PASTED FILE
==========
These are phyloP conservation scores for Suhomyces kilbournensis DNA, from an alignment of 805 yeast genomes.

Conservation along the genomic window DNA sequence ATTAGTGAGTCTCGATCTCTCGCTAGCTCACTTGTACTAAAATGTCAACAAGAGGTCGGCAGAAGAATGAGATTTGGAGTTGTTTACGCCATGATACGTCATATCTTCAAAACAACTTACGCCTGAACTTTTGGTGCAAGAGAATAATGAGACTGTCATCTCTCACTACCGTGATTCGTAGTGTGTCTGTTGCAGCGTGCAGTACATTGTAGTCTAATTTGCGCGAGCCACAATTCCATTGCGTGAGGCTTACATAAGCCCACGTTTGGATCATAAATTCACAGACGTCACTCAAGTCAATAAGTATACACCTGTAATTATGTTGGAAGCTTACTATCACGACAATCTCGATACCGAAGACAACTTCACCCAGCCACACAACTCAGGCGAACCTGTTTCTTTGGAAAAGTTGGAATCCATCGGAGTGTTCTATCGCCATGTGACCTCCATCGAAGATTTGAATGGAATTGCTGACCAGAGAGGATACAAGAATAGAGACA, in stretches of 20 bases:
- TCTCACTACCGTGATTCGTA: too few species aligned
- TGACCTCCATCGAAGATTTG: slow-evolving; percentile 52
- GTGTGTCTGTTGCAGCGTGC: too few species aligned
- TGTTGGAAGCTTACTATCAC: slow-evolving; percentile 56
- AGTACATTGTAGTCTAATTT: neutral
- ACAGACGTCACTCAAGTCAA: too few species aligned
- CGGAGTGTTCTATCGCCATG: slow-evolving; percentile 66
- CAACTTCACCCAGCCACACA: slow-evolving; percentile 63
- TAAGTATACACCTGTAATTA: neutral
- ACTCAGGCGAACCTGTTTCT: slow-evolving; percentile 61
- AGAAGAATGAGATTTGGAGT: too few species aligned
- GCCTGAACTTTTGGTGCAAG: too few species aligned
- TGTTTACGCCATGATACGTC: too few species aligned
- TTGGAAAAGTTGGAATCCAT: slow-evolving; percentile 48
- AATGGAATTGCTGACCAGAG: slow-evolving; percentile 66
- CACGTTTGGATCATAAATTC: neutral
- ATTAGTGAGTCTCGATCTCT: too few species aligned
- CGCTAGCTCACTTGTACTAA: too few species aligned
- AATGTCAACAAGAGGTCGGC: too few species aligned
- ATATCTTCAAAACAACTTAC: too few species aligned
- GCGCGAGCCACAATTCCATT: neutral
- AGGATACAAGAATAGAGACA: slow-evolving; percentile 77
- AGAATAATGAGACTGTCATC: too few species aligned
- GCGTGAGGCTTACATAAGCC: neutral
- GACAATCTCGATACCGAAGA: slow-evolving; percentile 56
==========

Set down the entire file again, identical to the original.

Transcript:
These are phyloP conservation scores for Suhomyces kilbournensis DNA, from an alignment of 805 yeast genomes.

Conservation along the genomic window DNA sequence ATTAGTGAGTCTCGATCTCTCGCTAGCTCACTTGTACTAAAATGTCAACAAGAGGTCGGCAGAAGAATGAGATTTGGAGTTGTTTACGCCATGATACGTCATATCTTCAAAACAACTTACGCCTGAACTTTTGGTGCAAGAGAATAATGAGACTGTCATCTCTCACTACCGTGATTCGTAGTGTGTCTGTTGCAGCGTGCAGTACATTGTAGTCTAATTTGCGCGAGCCACAATTCCATTGCGTGAGGCTTACATAAGCCCACGTTTGGATCATAAATTCACAGACGTCACTCAAGTCAATAAGTATACACCTGTAATTATGTTGGAAGCTTACTATCACGACAATCTCGATACCGAAGACAACTTCACCCAGCCACACAACTCAGGCGAACCTGTTTCTTTGGAAAAGTTGGAATCCATCGGAGTGTTCTATCGCCATGTGACCTCCATCGAAGATTTGAATGGAATTGCTGACCAGAGAGGATACAAGAATAGAGACA, in stretches of 20 bases:
- TCTCACTACCGTGATTCGTA: too few species aligned
- TGACCTCCATCGAAGATTTG: slow-evolving; percentile 52
- GTGTGTCTGTTGCAGCGTGC: too few species aligned
- TGTTGGAAGCTTACTATCAC: slow-evolving; percentile 56
- AGTACATTGTAGTCTAATTT: neutral
- ACAGACGTCACTCAAGTCAA: too few species aligned
- CGGAGTGTTCTATCGCCATG: slow-evolving; percentile 66
- CAACTTCACCCAGCCACACA: slow-evolving; percentile 63
- TAAGTATACACCTGTAATTA: neutral
- ACTCAGGCGAACCTGTTTCT: slow-evolving; percentile 61
- AGAAGAATGAGATTTGGAGT: too few species aligned
- GCCTGAACTTTTGGTGCAAG: too few species aligned
- TGTTTACGCCATGATACGTC: too few species aligned
- TTGGAAAAGTTGGAATCCAT: slow-evolving; percentile 48
- AATGGAATTGCTGACCAGAG: slow-evolving; percentile 66
- CACGTTTGGATCATAAATTC: neutral
- ATTAGTGAGTCTCGATCTCT: too few species aligned
- CGCTAGCTCACTTGTACTAA: too few species aligned
- AATGTCAACAAGAGGTCGGC: too few species aligned
- ATATCTTCAAAACAACTTAC: too few species aligned
- GCGCGAGCCACAATTCCATT: neutral
- AGGATACAAGAATAGAGACA: slow-evolving; percentile 77
- AGAATAATGAGACTGTCATC: too few species aligned
- GCGTGAGGCTTACATAAGCC: neutral
- GACAATCTCGATACCGAAGA: slow-evolving; percentile 56